“Over the past year or so, there have been signs of an ideological change [at
the Pioneer Press] coming. Most prominently, the hiring of Mark Yost on the
editorial board and Craig Westover as an editorial contributor. I've been
hesitant to declare the Pioneer Press as a legitimate alternative to the Star
Tribune. They still have a dominant hard left influence on their editorial board
and their news coverage, … But some of their editorials, the work of Westover
and usually unattributed work of Yost, have been outstanding.”

Not to project my own wishes too strongly on these developments, but there is at least the possibility that the strong left-bias of the Star Tribune might face a challenge from a media organization of the traditional sort, above and beyond any it faces from the blogosphere.

Another interesting difference between Minnesota and South Dakota is the blogosphere itself. As Fund’s article noted, the blogs opposing Daschle were more or less start-up operations that had to invent themselves as they went along. In contrast, Minnesota is home to some of the largest and most influential blogs anywhere on earth. Minnesota based Powerline (2 of the 3 writers anyway), Captain’s Quarters, and James Lileks’ (occasionally political) Bleat, are sites with daily readership rivaling that of many newspapers (albeit drawing a national, rather than local audience). They are already well established and influential, and likely to be even moreso by 2006. The role such powerhouses of the blogosphere might be able to play in a local rather than national election was perhaps only hinted at in South Dakota.

This in mind, it should also be noted that Minnesota is not nearly as conservative as South Dakota. It is, however, no longer reliably Democratic either. It is a state that has come to embody the “50/50” nation. Exactly half the members of Minnesota’s Congressional delegation are Democrats, while the other half are Republicans. Democrats control the State Senate, while Republicans control the House. Republican Tim Pawlenty currently holds the governorship, but won it in an election where former Democratic Representative Tim Penny ran as a third Party candidate, perhaps splitting off a significant number of votes which would otherwise have gone to Democratic candidate Roger Moe.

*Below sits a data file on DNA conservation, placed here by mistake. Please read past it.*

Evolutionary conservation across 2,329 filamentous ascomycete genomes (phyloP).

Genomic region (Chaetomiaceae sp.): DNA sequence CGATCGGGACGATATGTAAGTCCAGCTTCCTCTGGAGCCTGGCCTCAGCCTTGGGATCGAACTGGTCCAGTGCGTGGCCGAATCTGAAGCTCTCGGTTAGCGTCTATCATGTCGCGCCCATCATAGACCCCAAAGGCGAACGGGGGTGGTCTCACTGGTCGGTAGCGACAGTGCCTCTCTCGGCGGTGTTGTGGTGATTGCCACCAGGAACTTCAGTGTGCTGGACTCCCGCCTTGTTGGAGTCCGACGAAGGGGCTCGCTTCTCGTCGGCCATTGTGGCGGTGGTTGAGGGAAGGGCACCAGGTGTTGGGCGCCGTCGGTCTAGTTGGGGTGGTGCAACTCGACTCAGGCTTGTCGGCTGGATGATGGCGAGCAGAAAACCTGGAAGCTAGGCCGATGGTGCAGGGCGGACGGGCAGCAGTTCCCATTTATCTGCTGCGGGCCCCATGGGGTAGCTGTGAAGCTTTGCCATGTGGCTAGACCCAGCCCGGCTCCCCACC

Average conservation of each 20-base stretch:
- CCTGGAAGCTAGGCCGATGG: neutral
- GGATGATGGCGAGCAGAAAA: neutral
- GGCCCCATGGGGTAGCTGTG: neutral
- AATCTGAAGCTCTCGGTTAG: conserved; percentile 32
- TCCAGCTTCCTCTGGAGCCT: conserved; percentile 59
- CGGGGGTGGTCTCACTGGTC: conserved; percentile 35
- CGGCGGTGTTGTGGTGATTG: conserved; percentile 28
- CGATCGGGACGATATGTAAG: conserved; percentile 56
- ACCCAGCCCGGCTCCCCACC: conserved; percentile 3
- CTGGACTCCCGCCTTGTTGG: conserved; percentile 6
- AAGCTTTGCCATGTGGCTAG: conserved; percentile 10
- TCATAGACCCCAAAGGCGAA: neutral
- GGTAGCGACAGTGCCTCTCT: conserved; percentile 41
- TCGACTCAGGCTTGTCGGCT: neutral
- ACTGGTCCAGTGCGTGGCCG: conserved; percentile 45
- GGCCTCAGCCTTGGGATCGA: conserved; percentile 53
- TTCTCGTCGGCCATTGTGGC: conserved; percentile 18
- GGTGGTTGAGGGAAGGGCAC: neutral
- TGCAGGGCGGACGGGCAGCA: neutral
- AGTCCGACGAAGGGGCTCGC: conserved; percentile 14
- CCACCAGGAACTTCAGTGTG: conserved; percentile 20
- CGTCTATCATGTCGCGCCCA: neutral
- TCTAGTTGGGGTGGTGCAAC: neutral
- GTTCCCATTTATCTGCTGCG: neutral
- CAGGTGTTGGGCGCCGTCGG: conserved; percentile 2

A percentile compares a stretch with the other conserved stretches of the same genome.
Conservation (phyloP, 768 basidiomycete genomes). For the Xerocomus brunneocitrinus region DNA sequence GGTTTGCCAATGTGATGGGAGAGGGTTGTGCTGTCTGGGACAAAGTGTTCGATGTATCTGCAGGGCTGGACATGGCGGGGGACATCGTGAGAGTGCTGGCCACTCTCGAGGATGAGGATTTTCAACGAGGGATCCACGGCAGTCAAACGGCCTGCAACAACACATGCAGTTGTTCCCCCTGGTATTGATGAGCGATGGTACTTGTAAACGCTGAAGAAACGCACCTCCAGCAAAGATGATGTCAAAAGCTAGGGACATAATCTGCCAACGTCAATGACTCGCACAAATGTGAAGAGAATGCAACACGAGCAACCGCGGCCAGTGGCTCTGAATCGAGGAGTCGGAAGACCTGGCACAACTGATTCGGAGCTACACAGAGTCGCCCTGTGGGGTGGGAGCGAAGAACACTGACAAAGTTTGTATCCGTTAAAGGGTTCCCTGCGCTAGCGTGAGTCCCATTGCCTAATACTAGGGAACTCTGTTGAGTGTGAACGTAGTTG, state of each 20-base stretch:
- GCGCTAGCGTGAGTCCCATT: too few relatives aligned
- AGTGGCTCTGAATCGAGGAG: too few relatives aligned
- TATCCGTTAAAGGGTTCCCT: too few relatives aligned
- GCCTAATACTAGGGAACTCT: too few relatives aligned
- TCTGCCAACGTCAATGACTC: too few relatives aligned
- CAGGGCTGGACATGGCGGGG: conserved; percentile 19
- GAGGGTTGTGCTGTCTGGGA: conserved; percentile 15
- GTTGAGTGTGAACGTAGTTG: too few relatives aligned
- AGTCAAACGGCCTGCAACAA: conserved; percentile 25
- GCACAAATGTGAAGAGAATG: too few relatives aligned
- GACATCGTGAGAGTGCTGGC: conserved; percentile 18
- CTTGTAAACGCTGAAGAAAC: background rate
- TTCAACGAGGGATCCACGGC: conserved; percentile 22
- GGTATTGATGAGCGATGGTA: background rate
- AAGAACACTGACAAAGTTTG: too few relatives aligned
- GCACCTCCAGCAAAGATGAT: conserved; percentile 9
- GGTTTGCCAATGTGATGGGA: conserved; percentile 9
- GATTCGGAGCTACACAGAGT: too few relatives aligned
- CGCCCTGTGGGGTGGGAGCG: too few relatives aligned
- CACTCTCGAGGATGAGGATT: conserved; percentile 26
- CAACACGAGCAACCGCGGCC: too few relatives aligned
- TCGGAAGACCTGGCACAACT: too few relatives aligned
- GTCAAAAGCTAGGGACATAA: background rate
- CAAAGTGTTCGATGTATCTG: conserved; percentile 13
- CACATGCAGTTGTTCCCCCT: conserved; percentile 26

In this environment simply exposing a candidate’s liberalism is no assurance of victory. Unlike South Dakota, a sizable number of Minnesotans will enthusiastically support a strongly liberal Senator.

All this makes for a very different equation than the 2004 South Dakota race. One element they surely hold in common is that blogs will be crucial in fact-checking the local media. But beyond that, the 2006 Senate race in Minnesota is shaping up to be an even wilder ride.

Sunday, December 12, 2004

Powerline Weighs In on the Westover / Coleman Dispute

The Big Trunk from Powerline weighs in on the Westover v. Coleman incident. Needless to say, he brings along some serious ammunition, suggesting that the Star Tribune itself, as well as their sloppy sensationalist hack "columnist," Nick Coleman, are guilty of bias and negligence to the profession of journalism.

In the old days it was said, "Never pick a fight with a man who buys ink by the barrell."

These days the blogosphere responds, "Ink? How quaint. Isn't that the way messages were sent somewhere between smoke signals and e-mail?"